Trump Legal Team Delivers Bulletproof Jan. 6 Argument

Donald Trump is no stranger to a lawsuit.

Even before his rise in political superstardom the man was endlessly targeted by anyone desperate to takedown New York City’s most successful real estate developer.

As President, nothing changed and Trump still finds himself the victim of undue legal persecution by radical Democrats hellbent on seeing him behind bars for crimes he never committed.

On Monday, Trump’s lawyer appeared in court and argued that the Former President cannot be sued over the brilliant speech he gave on Jan. 6 because he was acting within his presidential duties to address the people he leads.

Trump’s lawyer, Jesse Binnall, said during a court hearing that Trump was “immune,” or shielded, from three lawsuits by Democratic members of Congress and two police officers.

“Executive immunity must be broad,” Binnall said.

The lawsuits, filed by plaintiffs including radical Democrats Reps. Eric Swalwell and Jerry Nadler, argue that Trump is liable for injuries to police and lawmakers.

However, what these hysterical fail to remember is the Supreme Court case from 1982, which holds that presidents are immune from lawsuits over their official acts.

During a five-hour court hearing, U.S. District Judge Amit Mehta in the District of Columbia pressed lawyers for both sides about the limits of this presidential immunity.

Plaintiffs lawyer Joseph Sellers countered that Trump’s speech was a campaign event, not an official act and said it was “inconceivable” that the Supreme Court intended to shield presidents from lawsuits over this sort of conduct.

“There is no legitimate role for fomenting an insurrection aimed at Congress,” Sellers said.

Typical argument, but where was the insurrection again? Anyone witnessing the events on Jan. 6 can clearly see no such insurrection occurred.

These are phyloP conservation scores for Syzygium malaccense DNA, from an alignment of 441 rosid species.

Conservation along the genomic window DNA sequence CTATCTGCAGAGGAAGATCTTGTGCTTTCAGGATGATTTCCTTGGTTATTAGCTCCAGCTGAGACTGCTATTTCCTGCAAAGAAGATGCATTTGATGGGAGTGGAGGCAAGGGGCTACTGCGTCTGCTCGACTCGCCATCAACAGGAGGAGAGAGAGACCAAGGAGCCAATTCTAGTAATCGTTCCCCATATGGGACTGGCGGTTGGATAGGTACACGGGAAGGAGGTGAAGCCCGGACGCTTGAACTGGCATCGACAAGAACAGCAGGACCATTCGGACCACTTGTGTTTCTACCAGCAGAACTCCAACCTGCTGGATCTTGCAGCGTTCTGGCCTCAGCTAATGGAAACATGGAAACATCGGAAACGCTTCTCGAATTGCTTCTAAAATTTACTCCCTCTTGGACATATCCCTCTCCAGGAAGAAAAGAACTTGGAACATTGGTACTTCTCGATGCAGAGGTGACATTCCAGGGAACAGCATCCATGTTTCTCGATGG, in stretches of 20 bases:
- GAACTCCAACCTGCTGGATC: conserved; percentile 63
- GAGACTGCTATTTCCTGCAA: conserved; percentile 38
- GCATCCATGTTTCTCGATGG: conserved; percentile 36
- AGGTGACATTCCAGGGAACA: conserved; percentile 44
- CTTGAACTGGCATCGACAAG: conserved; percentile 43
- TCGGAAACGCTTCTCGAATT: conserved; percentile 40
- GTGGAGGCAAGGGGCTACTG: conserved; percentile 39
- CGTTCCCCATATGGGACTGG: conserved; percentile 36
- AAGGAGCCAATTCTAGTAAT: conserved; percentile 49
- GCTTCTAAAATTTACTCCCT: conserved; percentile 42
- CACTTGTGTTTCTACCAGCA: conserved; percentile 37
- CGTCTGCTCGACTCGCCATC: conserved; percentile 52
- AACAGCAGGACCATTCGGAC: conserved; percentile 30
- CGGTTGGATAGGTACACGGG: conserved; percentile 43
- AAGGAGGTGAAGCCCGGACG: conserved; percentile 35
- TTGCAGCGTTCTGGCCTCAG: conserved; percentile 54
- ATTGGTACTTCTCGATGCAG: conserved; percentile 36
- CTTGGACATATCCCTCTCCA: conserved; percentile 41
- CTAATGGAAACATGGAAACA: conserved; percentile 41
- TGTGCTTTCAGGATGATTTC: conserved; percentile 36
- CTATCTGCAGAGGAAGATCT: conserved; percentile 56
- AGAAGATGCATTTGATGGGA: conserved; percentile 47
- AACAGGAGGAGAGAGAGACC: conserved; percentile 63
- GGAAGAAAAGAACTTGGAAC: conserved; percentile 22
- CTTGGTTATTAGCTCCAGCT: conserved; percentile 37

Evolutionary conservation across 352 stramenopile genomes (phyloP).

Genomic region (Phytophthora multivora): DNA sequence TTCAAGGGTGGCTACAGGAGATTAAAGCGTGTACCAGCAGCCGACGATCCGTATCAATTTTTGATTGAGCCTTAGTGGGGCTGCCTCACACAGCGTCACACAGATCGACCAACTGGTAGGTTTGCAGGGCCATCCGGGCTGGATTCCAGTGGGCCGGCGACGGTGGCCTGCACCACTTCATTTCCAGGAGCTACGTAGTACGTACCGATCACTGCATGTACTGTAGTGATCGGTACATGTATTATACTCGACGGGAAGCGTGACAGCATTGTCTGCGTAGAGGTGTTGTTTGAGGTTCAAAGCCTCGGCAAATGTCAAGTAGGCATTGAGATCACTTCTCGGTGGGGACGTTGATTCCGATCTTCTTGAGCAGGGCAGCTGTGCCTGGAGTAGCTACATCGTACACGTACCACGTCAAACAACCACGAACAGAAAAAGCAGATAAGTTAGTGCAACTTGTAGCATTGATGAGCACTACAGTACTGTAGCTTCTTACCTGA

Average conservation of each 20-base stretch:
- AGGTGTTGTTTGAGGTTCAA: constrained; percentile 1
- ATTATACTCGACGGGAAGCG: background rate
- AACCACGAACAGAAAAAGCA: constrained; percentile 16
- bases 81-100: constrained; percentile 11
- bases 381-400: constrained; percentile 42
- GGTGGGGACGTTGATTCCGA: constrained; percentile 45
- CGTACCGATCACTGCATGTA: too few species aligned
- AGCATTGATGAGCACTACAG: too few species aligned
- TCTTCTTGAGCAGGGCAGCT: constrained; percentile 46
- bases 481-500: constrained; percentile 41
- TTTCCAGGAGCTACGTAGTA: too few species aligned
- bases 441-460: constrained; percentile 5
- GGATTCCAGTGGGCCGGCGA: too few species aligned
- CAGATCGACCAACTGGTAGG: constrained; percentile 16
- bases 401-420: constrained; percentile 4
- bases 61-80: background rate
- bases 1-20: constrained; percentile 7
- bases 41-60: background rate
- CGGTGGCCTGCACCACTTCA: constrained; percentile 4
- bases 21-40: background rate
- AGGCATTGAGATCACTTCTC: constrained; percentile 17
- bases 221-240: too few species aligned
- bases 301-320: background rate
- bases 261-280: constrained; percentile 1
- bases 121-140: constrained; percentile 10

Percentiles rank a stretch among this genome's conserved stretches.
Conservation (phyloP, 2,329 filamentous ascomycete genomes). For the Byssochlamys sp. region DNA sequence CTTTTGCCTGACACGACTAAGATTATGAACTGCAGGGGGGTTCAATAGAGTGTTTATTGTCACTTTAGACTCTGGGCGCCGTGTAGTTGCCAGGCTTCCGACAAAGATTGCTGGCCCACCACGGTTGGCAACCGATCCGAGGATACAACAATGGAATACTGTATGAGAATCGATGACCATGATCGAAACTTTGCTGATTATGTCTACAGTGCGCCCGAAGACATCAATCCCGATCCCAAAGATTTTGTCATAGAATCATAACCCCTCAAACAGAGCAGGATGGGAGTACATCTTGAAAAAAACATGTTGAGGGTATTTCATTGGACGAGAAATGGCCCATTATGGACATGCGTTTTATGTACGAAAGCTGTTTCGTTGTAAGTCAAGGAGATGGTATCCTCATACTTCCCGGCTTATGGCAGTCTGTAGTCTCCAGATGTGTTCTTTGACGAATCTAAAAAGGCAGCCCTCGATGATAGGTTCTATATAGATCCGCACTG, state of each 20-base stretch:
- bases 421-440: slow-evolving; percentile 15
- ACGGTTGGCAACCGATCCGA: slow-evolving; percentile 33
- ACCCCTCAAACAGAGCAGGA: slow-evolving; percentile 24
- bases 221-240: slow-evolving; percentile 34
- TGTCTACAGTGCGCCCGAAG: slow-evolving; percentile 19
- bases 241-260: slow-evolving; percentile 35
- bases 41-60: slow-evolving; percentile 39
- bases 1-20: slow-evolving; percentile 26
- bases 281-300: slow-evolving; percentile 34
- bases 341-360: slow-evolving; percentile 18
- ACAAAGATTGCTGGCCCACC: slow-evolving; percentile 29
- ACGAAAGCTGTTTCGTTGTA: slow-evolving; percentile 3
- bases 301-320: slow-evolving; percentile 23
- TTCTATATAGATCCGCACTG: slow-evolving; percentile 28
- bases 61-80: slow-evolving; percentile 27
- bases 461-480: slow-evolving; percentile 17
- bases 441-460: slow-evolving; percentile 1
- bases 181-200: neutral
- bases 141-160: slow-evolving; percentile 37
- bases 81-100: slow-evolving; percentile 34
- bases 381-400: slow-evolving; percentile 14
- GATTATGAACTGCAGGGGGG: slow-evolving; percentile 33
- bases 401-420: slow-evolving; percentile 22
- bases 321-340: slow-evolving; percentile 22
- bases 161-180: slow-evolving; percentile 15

The lawsuits charge that the Capitol attack was a direct consequence of Trump’s actions, including the speech to thousands of supporters who were rightfully up-in-arms at the Democrats who had just stolen an entire presidential election.

Mehta did not issue a ruling on Monday, saying during the hearing that the litigation raises difficult legal questions.

At one point, Mehta questioned whether Trump’s remarks in the aftermath of the Capitol siege were intended to encourage rioters.

“What do I do about the fact the president didn’t denounce the conduct immediately?” Mehta said to Binnall.

Lest we forget, Trump demanded his followers protest peacefully.

Trump was impeached by the House of Representatives and acquitted by the Senate on a charge of inciting the riot, which is also under investigation by a House select committee.

Swalwell’s lawsuit includes similar claims against Trump allies who also spoke at the Jan. 6 rally, including campaign lawyer Rudy Giuliani, Trump’s eldest son Donald Trump Jr., and Republican congressman Mo Brooks.

Brooks, representing himself during the hearing, asked Mehta to dismiss Swalwell’s claims against him.

Brooks argued his remarks at the Jan. 6 rally were within the scope of his duties as a House member. A law called the Westfall Act protects federal employees from being sued for actions taken as part of their jobs.

Trump and his co-defendants have argued that their remarks preceding the Jan. 6 attack were political speech protected by the First Amendment of the U.S. Constitution.

Author: Elizabeth Tierney